The Internet – Brain Food or Brain Slug?

So a while ago I read an article on Gizmodo (I frequent it daily) about whether the internet makes you smarter, or stupider. After continued observations through my trek on the interwebs, I am still on the fence. I feel like the population, overall, is getting stupider. But there are those who are using the internet in a way to promote brain activity, rather than mollify it. Let me first address the article and arguments on whether it makes us smarter.

I think Clay Shirky makes some very valid points. I think the most outstanding argument he makes is that with any new form of media, there are going to be diamonds and there are going to be chunks of coal. For every scholarly article on string theory, we’re going to have 20 videos on youtube of people getting hit in the nuts. I don’t necessarily disagree with the fact that the internet CAN make us smarter, but that people will use it to do so. His great examples of Wikipedia and Open Source software cite innovations in the use of the web, but I feel like the general populace doesn’t even know about open source software. And the rest use Wikipedia to look up less than academic information.

I primarily agree with Carr’s sentiments that involve the high number of distractions available to us through the tubes. Even as I write this blog post, I’m distracting you with links to other places, relevant though they may be. I don’t necessary enjoy his quotes from nobel prize-winning neuroscientists. But I do agree that distractions and heavy multi-tasking, no matter how adept at them you are, are eroding our ability to do single tasks efficiently. Though I do hope that human evolution eventually allows multi-tasking efficiency, I don’t think watching 3 youtube videos about dogs running into walls while they sleep is necessarily productive. He makes lots of good points and provides tests and case studies to back up his claims, while Shirky merely recites sociological trends and historical precedent.

I think that if anything, the internet has inspired if not required more people to read. Whether it’s blog posts, scientific articles, articles on people’s favorite books/video games/sports teams, or news. While I agree that the constant multi-tasking or distractions may impact our comprehension and retention of new information I think that it can be trained and better honed. Overall, just from observation I think that the internet is making people stupider. I watch as a majority of people while their time away on facebook, or watching mindless videos on youtube. Far less frequently do I see people reading scientific articles, classic literature, or watching TED talks to educate or inspire themselves. I think if anything there are those who will benefit from the internet and the many more who will veg in front of their monitors, possibly widening an intellectual gap. I think that might cause a social caste system of sorts in the distant future.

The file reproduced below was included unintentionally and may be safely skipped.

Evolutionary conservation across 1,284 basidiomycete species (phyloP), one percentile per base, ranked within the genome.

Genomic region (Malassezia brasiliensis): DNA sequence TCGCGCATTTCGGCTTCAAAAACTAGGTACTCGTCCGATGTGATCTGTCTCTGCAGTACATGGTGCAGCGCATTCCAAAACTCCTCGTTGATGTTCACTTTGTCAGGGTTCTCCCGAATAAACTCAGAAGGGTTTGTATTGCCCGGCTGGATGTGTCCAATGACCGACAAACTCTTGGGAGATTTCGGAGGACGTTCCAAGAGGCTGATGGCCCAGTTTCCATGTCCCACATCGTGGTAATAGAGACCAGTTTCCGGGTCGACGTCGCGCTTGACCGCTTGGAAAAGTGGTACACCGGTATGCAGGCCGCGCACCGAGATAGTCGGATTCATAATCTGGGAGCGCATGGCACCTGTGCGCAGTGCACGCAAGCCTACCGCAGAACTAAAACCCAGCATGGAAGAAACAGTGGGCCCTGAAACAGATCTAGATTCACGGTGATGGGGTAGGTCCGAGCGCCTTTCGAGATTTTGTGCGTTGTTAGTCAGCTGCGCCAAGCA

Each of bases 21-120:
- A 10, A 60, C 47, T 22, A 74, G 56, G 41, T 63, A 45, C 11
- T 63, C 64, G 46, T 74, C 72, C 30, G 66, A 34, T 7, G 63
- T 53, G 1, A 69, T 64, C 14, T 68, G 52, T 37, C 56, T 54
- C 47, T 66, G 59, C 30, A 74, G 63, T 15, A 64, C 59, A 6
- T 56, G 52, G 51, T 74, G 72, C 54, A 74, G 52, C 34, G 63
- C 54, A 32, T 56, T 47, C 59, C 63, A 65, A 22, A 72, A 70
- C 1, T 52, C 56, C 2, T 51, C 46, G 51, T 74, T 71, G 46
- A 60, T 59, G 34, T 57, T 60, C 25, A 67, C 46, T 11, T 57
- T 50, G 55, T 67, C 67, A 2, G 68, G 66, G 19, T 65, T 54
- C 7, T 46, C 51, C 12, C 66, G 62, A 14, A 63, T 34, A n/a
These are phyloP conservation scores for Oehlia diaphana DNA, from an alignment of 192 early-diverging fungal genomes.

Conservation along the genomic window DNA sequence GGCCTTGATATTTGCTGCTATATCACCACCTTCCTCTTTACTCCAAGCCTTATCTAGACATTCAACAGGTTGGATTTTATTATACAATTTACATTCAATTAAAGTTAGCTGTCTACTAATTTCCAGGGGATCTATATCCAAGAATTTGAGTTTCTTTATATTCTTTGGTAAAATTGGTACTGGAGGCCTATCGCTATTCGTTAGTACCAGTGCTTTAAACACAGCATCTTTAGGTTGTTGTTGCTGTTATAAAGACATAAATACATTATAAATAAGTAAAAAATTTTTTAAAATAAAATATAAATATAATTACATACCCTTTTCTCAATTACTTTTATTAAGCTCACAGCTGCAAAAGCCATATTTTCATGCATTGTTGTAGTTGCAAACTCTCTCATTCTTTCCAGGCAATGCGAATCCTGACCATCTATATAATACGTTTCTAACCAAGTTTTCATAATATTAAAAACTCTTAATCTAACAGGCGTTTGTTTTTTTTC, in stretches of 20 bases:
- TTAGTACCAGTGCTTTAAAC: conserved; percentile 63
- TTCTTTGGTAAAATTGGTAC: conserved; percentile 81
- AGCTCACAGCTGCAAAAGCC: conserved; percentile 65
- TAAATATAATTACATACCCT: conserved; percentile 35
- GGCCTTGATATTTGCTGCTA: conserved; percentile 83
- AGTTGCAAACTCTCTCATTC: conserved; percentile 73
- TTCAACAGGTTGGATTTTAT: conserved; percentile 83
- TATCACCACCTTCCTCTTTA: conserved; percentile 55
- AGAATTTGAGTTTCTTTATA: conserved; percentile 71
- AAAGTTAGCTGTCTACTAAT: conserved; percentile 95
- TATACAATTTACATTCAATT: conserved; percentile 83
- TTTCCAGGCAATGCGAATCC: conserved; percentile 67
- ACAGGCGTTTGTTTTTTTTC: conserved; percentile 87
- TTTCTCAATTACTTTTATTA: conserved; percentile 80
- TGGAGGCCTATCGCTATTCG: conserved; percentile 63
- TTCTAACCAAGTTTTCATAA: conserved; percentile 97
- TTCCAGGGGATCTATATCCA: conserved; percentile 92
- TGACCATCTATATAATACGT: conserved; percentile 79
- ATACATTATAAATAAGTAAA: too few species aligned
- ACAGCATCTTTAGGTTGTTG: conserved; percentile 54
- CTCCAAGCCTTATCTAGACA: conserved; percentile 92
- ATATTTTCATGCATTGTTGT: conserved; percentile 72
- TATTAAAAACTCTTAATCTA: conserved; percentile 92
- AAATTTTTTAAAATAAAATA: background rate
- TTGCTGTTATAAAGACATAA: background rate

What do you think? Leave a comment!


One thought on “The Internet – Brain Food or Brain Slug?

  1. I think this photo accurately depicts 99% of internet users:

    The wealth of information and reading material available to us, serves as food to our brains, while the numerous distractions and “junk” (like JUNK FOOD OMG) slowly suck away our neural pathways. Everybody loses, but the information gained is worth it to some. I think of it as sending two people back in time. One is an idiot, who is going to parade around doing stupid things, possibly steal treasure, exploit his knowledge, ride dinosaurs etc. The other enjoys himself, but extracts DNA from the Dino he is riding, attempts to speak with great minds and common folk, and brings back some endangered species and written plans for corn fueled automobiles he managed to snatch before the government desecrated them. When they both return to the present, they have missed out on many current going-ons, and have suffered physical trauma that will have lasting effects. The dummy doesn’t have much to show for his venture, except maybe some gold and cool stories, but the smarter of the two has brought back information he could possibly use to better society, as well as himself.

    As far as I go, when people tell me I’d be better off running around outside, I have to disagree. I spent a LOT of time outdoors as a child, and am not going to come upon a species of plant or animal I have not yet seen, caught, or tried to eat. (While in Michigan at least) I understand fresh air and sunshine are healthy, but if I weren’t sitting here, how would I learn about the new species that *are* being discovered?

    I really don’t think the principle is all too different from any other form of entertainment in times past. One caveman bangs a rock on a log all day, the other crafts a spear and catches a fish. One kid uses a magnifying glass to burn ants, the other uses it and realizes ants have 3 body segments and six legs. One girl reads a novel, the other reads a teenie-bopper magazine. I don’t really think /the internet/ has much to do with adjusting levels of intelligence, as opposed to creating a space for people of all levels to interact, share, troll, and ignore each other. Smart people will better themselves with information/tools available, and stupid people will keep on doin’ their thing. It’s the way it always has been, and probably the way it always will be.

    So there’s your comment, and no, I didn’t read the linked articles; if I basically said what any of them said, I apologize.

    cheers mate

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